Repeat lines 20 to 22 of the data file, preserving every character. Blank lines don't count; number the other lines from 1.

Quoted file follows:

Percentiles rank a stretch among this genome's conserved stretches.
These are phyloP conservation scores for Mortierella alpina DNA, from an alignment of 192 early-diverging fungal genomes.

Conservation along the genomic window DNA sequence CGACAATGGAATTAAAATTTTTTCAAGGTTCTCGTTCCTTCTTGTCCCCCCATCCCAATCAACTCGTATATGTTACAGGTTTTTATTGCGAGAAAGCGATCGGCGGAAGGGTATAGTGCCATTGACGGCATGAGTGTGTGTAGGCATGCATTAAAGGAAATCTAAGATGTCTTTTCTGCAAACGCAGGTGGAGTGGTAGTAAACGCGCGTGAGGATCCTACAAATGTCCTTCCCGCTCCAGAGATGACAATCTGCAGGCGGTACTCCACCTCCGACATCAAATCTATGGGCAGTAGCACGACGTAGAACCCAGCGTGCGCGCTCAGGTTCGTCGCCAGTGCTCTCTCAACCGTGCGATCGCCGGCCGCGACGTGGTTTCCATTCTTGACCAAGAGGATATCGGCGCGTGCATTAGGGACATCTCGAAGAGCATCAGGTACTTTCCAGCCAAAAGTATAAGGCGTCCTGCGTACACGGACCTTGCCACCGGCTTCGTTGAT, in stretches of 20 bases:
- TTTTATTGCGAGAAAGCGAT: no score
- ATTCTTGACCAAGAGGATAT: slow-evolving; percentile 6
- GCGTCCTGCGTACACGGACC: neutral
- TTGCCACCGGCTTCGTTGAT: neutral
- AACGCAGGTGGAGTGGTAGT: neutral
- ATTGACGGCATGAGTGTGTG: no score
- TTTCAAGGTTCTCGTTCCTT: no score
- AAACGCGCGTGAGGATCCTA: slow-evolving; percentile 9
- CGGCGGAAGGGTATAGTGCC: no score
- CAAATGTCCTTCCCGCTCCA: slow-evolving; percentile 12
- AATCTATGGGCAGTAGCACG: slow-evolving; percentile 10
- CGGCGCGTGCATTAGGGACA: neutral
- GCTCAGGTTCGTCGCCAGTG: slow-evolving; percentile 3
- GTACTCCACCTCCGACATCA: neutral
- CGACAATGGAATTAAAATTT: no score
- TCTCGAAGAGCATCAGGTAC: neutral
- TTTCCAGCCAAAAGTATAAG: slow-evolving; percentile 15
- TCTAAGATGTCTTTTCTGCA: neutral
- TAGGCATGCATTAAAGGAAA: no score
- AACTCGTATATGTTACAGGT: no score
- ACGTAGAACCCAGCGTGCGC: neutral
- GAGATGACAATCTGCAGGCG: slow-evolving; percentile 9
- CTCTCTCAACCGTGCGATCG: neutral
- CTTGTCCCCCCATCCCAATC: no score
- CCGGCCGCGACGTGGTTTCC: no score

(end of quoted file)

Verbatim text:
- TTTCCAGCCAAAAGTATAAG: slow-evolving; percentile 15
- TCTAAGATGTCTTTTCTGCA: neutral
- TAGGCATGCATTAAAGGAAA: no score